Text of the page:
Martin Luther King Jr. Street triangle history center discussed
Published 12:02 am Tuesday, February 9, 2016
NATCHEZ — The group looking to revitalize Natchez’s historic district through strategic redevelopment shared Monday a plan to develop an interpretive history center in the Martin Luther King Jr. Street triangle area.
If it comes to fruition, the project will be a combined effort between Friends of the Riverfront Natchez, the National Park Service and Zion Chapel African Methodist Episcopal Church.
FOR Natchez, a non-profit formed by residents seeking to take a proactive role in community development, is in the process of raising $100,000 in private funds to engage a consultant who will draft a downtown development plan that will hinge on having two anchor sites in the area.
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The proposed anchors are the Natchez bluff and the triangle.
FOR Natchez chair Chesney Doyle said that during the fundraising efforts, the state of the 1940s filling station in the triangle came to the committee’s attention.
The building, which is owned by Zion Chapel AME across the street, has some stabilization needs, she said.
“As we started having meetings, we were reminded we could do all the planning we wanted to do, but if these buildings fell down or were torn down, there would be nothing to plan,” Doyle said.
The building is located in the heart of what was the 19th and 20th century black business district, and is centrally located to a number of key planning sites for Natchez’s civil rights movement.
“Not only is there a lot of Reconstruction-era history in this neighborhood, but later on the civil rights planning happened here,” Doyle said. “Some of that history has been forgotten because those buildings are gone. Now that we’re in our Tricentennial year, not only has it become OK to talk about our full history, but people want to talk about it and embrace it.”
The proposed solution for the filling station site is for the National Park Service to sign a memorandum of understanding with Zion Chapel AME that will allow the church to continue owning the structure while the NPS spearheads a project to install a permanent, museum quality exhibition about the neighborhood in the open-air portion of the station.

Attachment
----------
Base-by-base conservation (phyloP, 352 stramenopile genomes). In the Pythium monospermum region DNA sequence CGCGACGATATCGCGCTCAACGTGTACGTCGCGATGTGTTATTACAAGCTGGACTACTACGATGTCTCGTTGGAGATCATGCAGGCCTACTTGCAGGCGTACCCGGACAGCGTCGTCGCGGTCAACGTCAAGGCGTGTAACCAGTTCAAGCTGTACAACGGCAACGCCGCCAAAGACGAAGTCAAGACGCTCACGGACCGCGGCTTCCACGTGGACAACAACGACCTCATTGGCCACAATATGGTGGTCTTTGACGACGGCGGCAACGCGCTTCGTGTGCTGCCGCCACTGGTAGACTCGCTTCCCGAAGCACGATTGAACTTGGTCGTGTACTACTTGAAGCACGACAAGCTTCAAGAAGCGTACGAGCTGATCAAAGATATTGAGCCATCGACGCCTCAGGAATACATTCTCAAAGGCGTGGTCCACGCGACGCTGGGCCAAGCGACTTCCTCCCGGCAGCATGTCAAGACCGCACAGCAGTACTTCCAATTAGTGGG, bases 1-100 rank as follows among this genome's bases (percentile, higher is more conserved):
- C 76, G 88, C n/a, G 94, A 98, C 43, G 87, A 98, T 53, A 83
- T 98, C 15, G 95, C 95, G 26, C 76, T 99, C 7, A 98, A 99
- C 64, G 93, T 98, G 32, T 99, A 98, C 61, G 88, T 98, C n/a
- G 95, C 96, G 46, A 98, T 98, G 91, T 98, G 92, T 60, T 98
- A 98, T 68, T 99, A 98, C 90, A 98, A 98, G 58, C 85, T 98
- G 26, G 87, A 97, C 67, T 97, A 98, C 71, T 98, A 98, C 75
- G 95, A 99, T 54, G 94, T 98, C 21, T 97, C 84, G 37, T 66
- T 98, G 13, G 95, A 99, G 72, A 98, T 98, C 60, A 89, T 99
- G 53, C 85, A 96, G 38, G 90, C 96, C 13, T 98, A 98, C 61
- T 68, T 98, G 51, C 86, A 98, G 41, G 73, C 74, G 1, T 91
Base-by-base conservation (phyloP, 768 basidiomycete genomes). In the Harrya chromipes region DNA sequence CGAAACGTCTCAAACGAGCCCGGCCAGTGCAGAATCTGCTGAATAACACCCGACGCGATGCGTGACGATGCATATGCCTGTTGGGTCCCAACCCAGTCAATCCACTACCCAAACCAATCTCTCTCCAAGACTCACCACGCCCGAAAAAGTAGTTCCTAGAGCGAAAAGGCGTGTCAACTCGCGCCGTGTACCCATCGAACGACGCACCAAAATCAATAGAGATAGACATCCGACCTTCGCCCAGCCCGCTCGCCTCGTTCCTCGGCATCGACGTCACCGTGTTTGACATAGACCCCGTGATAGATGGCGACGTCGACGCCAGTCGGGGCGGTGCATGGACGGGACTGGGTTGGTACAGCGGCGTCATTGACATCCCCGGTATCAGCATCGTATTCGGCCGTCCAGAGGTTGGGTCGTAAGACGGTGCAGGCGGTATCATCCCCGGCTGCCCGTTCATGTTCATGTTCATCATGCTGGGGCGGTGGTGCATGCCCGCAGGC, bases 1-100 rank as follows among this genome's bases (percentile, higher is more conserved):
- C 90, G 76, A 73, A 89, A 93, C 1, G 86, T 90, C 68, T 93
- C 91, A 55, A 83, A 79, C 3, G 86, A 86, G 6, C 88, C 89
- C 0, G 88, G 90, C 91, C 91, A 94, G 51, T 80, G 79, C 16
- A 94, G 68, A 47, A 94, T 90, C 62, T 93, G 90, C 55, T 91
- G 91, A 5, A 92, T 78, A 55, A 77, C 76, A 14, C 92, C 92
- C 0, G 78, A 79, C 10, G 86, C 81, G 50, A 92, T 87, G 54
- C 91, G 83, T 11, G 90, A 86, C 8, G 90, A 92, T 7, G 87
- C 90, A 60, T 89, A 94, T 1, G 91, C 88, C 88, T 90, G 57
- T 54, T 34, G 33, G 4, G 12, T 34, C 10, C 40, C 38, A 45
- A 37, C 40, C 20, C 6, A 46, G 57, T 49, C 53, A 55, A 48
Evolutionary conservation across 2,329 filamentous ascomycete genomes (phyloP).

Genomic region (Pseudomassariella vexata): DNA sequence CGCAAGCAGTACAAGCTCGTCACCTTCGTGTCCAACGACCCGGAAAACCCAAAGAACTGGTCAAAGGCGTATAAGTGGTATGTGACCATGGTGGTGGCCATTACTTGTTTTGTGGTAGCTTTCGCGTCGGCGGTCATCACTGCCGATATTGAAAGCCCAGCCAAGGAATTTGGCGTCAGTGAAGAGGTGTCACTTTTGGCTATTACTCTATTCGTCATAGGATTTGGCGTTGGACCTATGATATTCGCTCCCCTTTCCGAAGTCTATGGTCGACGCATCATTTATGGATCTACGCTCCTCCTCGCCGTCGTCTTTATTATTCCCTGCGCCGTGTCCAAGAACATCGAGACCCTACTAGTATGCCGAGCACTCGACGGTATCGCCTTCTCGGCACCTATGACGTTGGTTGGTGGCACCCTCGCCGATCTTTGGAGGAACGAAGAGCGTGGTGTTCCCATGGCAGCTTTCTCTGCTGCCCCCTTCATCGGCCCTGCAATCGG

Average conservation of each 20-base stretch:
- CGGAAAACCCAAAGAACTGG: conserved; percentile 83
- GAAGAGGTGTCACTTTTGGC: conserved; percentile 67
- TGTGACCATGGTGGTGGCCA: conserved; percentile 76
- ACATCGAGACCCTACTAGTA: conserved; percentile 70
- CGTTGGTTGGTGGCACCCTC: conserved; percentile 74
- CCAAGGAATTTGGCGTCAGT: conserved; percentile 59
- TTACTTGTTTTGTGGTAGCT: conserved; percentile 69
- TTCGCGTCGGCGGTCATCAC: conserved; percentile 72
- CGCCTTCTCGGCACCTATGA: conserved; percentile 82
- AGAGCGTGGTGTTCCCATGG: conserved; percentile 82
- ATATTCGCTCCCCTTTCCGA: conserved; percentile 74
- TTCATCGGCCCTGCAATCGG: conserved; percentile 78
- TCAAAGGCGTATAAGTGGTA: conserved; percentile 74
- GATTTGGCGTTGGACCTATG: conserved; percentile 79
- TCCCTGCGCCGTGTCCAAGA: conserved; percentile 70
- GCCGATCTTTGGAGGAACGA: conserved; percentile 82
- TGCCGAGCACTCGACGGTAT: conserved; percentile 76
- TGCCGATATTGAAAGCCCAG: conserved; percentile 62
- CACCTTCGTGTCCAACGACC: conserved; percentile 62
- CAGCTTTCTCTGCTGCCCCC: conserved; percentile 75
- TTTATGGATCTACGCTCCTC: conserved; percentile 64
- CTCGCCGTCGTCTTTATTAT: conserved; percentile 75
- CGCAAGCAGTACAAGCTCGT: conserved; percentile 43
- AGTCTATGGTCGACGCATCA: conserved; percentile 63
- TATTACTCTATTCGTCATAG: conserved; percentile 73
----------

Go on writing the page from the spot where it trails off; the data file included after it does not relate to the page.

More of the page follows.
Where FOR Natchez comes in is in grant writing. While the Mississippi Department of Archives and History is not writing planning grants — which would support the long-term goal of the organization — this year, it is for the first time considering grants for church-owned properties.
“A bricks-and-mortar project in the planning area would further the plan,” Doyle said.
The group will be seeking a $10,000 grant, she said, which will require a $10,000 match.
“We believe we can do that privately,” Doyle said. “It is not within the spirit of our project to rely on the City of Natchez. The whole spirit is we the people can step out and show what we want.”
David Gardner with the St. Catherine Street Trails Project said the site could serve as a perfect dovetail to the St. Catherine trail.
“I can see this being a perfect trailhead for the St. Catherine trails,” he said. “It’s working for the same goal, trying to promote heritage tourism, trying to educate people about what was happening in this area for 100 years, where you had various ethnic groups living and coexisting peacefully most of the time.”
Doyle said the idea of the site is not just to share history but encourage positive change through education.
Those present at the meeting included representatives of Zion Chapel AME, FOR Natchez, the NPS, and other stakeholders, including business owners in the triangle area.
Doyle said FOR Natchez is continuing to fundraise for its main mission, the development plan. The group has raised approximately $70,000 of the needed funds, she said.